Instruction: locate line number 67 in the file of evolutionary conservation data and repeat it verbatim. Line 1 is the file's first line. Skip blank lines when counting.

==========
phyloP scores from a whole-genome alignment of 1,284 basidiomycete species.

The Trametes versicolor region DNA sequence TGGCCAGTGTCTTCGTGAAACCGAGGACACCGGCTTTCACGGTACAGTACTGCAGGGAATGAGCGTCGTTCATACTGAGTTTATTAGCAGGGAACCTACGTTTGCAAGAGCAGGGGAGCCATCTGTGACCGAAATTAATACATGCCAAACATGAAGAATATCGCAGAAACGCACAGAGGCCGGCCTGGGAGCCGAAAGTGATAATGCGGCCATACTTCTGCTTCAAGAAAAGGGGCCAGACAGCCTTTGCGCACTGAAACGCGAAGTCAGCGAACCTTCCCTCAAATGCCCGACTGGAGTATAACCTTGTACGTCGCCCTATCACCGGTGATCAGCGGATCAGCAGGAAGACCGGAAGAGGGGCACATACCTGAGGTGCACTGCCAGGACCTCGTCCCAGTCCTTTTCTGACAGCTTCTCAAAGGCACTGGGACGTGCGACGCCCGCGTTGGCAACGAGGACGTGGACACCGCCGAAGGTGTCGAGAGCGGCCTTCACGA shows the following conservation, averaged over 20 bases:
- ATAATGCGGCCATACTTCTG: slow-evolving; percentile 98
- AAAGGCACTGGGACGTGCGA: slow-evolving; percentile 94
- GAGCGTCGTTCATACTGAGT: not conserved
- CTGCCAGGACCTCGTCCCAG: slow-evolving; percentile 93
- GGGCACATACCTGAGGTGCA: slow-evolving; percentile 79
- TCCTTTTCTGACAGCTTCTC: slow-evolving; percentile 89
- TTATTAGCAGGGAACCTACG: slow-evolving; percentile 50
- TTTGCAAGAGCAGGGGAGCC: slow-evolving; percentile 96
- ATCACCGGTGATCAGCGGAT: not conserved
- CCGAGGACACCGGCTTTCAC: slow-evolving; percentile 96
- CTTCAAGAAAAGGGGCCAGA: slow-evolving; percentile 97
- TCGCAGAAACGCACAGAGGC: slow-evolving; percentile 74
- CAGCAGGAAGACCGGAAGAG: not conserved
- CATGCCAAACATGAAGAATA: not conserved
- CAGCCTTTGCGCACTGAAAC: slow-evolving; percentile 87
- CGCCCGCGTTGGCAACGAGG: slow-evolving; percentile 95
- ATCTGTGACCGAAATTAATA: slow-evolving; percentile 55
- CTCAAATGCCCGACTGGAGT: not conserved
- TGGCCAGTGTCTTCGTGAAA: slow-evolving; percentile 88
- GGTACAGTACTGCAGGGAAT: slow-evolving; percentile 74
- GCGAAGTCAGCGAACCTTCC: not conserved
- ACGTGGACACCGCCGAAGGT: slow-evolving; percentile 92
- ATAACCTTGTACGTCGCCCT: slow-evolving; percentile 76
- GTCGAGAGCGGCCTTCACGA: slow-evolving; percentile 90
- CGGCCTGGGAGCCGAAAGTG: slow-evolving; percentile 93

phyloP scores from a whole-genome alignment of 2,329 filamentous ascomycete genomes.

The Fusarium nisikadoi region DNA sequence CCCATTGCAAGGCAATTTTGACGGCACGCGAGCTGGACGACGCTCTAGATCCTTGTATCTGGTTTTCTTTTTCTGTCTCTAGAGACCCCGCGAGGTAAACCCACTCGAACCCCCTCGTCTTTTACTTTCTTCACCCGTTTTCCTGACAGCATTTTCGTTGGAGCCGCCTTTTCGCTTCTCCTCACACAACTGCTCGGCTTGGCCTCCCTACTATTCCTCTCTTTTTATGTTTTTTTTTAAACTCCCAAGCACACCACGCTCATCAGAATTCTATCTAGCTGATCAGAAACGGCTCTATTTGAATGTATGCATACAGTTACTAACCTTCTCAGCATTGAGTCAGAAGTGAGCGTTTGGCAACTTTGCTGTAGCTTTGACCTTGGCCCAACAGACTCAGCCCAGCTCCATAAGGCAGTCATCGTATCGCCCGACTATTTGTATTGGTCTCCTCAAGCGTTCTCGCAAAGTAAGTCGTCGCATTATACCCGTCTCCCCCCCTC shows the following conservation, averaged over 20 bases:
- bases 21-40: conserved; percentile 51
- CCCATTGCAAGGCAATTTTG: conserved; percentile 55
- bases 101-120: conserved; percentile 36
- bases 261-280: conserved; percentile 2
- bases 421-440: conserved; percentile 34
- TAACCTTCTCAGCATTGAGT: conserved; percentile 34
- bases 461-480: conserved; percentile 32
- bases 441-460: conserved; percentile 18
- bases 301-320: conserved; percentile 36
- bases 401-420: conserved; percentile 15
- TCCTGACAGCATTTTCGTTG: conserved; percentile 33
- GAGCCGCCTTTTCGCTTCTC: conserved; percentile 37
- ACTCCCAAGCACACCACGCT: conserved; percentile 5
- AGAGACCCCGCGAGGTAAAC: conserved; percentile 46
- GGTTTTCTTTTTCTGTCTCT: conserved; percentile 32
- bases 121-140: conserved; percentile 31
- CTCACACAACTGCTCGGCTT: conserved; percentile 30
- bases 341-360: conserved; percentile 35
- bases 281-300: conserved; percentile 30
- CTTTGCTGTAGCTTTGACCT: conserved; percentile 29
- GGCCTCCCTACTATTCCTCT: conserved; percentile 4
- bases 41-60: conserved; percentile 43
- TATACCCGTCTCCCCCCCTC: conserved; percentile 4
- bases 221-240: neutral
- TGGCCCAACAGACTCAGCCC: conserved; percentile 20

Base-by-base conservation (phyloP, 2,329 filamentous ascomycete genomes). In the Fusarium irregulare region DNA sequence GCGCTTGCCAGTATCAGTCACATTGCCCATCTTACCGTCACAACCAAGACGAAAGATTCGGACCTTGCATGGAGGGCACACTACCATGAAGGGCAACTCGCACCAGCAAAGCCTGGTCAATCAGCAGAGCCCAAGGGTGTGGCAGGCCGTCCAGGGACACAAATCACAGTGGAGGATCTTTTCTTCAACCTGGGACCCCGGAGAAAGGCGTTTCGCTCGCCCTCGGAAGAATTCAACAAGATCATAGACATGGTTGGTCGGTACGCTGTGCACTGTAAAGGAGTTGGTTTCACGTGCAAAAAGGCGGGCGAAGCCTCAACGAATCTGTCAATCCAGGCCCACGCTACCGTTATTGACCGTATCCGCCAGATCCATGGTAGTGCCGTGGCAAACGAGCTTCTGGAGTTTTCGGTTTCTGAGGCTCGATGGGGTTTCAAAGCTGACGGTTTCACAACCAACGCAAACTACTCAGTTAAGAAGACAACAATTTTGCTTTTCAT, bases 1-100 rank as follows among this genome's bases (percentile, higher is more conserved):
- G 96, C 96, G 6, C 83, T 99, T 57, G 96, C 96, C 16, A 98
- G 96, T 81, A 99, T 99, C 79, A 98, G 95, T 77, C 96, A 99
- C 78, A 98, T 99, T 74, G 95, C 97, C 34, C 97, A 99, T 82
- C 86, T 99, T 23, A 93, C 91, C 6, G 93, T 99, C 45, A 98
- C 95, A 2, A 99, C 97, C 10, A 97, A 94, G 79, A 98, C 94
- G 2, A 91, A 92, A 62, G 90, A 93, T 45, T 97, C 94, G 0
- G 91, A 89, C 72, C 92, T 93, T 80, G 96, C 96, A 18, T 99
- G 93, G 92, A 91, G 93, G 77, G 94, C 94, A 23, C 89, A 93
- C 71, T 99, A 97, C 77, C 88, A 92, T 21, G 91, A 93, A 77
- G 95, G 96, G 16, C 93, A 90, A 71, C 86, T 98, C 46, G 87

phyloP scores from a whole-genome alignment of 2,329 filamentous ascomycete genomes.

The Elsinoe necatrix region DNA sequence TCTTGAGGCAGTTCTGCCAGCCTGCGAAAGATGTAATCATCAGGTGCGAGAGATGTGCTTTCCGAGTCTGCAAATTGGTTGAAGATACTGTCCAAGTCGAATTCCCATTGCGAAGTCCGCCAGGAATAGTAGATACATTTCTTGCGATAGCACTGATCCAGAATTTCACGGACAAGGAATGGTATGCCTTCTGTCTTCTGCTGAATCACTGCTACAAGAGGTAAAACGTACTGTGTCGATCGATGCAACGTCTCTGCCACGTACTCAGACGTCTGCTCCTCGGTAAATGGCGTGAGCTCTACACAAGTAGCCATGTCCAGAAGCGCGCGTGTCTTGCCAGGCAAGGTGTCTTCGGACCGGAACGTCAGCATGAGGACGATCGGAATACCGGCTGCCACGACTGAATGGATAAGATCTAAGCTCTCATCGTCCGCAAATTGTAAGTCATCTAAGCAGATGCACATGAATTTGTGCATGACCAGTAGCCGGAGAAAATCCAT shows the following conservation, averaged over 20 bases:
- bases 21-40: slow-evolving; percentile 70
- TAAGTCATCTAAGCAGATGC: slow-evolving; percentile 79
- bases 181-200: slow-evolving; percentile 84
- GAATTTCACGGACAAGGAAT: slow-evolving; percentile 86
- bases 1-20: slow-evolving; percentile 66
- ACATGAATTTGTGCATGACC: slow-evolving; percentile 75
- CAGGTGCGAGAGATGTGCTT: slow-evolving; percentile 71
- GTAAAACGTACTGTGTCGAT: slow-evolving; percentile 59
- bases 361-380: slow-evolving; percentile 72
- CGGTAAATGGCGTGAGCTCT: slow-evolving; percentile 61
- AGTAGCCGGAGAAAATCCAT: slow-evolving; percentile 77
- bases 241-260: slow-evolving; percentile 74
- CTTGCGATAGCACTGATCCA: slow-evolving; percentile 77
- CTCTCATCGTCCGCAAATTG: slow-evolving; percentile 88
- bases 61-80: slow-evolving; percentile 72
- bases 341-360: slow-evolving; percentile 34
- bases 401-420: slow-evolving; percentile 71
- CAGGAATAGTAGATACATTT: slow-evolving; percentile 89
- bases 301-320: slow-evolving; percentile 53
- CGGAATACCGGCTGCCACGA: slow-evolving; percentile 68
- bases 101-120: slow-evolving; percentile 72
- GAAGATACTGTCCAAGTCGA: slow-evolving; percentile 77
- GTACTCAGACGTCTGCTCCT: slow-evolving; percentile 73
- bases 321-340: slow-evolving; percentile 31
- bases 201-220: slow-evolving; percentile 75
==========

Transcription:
The Elsinoe necatrix region DNA sequence TCTTGAGGCAGTTCTGCCAGCCTGCGAAAGATGTAATCATCAGGTGCGAGAGATGTGCTTTCCGAGTCTGCAAATTGGTTGAAGATACTGTCCAAGTCGAATTCCCATTGCGAAGTCCGCCAGGAATAGTAGATACATTTCTTGCGATAGCACTGATCCAGAATTTCACGGACAAGGAATGGTATGCCTTCTGTCTTCTGCTGAATCACTGCTACAAGAGGTAAAACGTACTGTGTCGATCGATGCAACGTCTCTGCCACGTACTCAGACGTCTGCTCCTCGGTAAATGGCGTGAGCTCTACACAAGTAGCCATGTCCAGAAGCGCGCGTGTCTTGCCAGGCAAGGTGTCTTCGGACCGGAACGTCAGCATGAGGACGATCGGAATACCGGCTGCCACGACTGAATGGATAAGATCTAAGCTCTCATCGTCCGCAAATTGTAAGTCATCTAAGCAGATGCACATGAATTTGTGCATGACCAGTAGCCGGAGAAAATCCAT shows the following conservation, averaged over 20 bases: